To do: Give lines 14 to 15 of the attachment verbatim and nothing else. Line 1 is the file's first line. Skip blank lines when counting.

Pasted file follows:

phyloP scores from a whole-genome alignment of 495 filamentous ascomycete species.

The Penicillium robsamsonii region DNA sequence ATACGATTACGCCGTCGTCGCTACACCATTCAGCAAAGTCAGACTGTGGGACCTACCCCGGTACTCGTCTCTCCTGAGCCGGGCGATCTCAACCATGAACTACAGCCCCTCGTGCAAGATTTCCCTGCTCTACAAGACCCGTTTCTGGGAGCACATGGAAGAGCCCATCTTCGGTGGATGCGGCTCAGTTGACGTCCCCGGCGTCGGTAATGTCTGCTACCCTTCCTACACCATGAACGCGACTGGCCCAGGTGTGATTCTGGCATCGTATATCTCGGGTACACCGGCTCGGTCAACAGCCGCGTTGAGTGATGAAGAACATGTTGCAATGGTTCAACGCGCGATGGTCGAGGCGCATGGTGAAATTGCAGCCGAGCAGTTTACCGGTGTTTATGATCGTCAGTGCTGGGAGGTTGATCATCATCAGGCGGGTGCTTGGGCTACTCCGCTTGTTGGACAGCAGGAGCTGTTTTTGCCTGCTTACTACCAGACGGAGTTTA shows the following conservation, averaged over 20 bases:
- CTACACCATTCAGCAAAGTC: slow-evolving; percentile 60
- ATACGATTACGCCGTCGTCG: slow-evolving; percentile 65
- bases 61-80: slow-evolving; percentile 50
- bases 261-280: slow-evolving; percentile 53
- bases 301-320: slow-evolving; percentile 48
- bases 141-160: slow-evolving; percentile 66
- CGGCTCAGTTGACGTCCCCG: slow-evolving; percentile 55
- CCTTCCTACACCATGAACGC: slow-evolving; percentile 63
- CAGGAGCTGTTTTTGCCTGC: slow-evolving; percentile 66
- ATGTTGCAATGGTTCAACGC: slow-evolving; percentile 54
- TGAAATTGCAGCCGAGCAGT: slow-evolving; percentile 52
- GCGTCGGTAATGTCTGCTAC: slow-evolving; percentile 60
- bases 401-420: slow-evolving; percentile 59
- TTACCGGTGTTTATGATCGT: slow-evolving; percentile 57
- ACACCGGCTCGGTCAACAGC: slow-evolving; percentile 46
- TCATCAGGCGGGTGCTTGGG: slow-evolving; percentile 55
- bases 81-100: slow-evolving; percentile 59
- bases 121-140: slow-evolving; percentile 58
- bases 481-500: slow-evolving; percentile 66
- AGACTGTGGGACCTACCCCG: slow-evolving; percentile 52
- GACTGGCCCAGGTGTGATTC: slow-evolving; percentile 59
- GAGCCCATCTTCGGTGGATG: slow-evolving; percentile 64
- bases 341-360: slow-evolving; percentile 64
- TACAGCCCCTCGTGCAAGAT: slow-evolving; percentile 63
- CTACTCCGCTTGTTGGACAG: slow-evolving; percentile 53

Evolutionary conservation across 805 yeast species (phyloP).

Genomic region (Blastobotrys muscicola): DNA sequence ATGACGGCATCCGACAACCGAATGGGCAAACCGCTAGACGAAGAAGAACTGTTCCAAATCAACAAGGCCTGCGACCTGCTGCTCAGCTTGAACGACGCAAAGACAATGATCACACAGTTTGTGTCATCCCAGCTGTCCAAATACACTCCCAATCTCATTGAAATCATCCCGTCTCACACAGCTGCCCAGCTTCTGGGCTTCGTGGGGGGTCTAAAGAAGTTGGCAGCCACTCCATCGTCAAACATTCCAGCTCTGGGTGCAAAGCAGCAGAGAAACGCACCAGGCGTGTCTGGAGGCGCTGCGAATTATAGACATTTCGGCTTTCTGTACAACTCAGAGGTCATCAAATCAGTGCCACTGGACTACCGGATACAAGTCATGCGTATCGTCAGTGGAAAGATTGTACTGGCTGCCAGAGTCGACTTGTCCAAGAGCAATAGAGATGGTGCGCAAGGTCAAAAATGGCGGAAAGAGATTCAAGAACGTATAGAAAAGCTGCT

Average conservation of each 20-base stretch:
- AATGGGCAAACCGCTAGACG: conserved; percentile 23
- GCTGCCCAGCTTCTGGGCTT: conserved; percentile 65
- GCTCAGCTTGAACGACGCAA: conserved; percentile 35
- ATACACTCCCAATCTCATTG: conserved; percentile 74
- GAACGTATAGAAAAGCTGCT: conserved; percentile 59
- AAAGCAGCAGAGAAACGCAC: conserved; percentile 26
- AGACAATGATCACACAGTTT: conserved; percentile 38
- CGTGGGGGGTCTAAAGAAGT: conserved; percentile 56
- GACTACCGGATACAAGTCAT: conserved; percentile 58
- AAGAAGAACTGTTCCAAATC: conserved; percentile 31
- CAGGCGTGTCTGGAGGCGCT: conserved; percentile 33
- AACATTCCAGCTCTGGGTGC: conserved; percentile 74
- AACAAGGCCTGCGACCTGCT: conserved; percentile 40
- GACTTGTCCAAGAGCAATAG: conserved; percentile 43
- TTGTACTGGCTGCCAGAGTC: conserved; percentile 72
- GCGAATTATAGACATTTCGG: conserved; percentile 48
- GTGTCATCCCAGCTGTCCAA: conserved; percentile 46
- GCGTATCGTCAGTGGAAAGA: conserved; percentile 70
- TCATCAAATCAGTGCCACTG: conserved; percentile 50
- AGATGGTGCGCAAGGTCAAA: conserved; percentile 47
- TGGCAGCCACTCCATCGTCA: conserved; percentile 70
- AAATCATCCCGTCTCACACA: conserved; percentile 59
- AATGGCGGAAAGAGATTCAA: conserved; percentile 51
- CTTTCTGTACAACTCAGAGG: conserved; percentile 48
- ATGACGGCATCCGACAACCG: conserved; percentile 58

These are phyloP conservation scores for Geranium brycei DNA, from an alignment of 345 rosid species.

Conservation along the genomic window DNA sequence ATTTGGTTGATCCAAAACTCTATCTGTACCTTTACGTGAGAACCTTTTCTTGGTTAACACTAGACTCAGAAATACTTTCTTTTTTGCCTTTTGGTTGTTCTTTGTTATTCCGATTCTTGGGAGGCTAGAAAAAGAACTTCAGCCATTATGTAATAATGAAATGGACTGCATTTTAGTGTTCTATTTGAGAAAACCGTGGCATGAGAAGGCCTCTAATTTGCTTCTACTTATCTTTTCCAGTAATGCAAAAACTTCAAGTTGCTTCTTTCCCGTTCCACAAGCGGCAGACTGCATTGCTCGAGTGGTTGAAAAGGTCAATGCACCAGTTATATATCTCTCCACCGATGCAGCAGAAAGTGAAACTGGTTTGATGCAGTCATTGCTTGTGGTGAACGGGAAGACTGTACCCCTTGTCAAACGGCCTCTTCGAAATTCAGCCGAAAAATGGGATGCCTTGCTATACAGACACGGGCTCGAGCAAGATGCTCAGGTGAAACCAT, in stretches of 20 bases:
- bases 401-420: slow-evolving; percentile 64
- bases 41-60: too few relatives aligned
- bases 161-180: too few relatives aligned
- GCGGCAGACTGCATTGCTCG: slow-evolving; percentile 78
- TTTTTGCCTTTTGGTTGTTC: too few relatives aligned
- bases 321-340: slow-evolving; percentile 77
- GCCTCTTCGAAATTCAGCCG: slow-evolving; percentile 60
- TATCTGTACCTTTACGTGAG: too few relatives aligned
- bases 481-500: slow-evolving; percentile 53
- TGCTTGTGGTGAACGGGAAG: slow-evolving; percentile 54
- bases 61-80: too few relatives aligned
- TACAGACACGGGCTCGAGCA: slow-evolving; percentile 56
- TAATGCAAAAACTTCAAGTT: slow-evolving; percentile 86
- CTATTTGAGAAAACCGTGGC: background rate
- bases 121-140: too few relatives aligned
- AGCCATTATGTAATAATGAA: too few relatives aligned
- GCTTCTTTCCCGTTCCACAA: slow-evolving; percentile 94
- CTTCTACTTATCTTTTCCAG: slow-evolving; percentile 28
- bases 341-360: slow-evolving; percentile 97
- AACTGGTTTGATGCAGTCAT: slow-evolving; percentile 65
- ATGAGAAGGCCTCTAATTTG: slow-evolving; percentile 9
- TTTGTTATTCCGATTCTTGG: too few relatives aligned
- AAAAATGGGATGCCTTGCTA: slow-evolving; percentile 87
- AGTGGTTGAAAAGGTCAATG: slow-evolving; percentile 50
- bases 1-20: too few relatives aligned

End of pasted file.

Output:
- GCGTCGGTAATGTCTGCTAC: slow-evolving; percentile 60
- bases 401-420: slow-evolving; percentile 59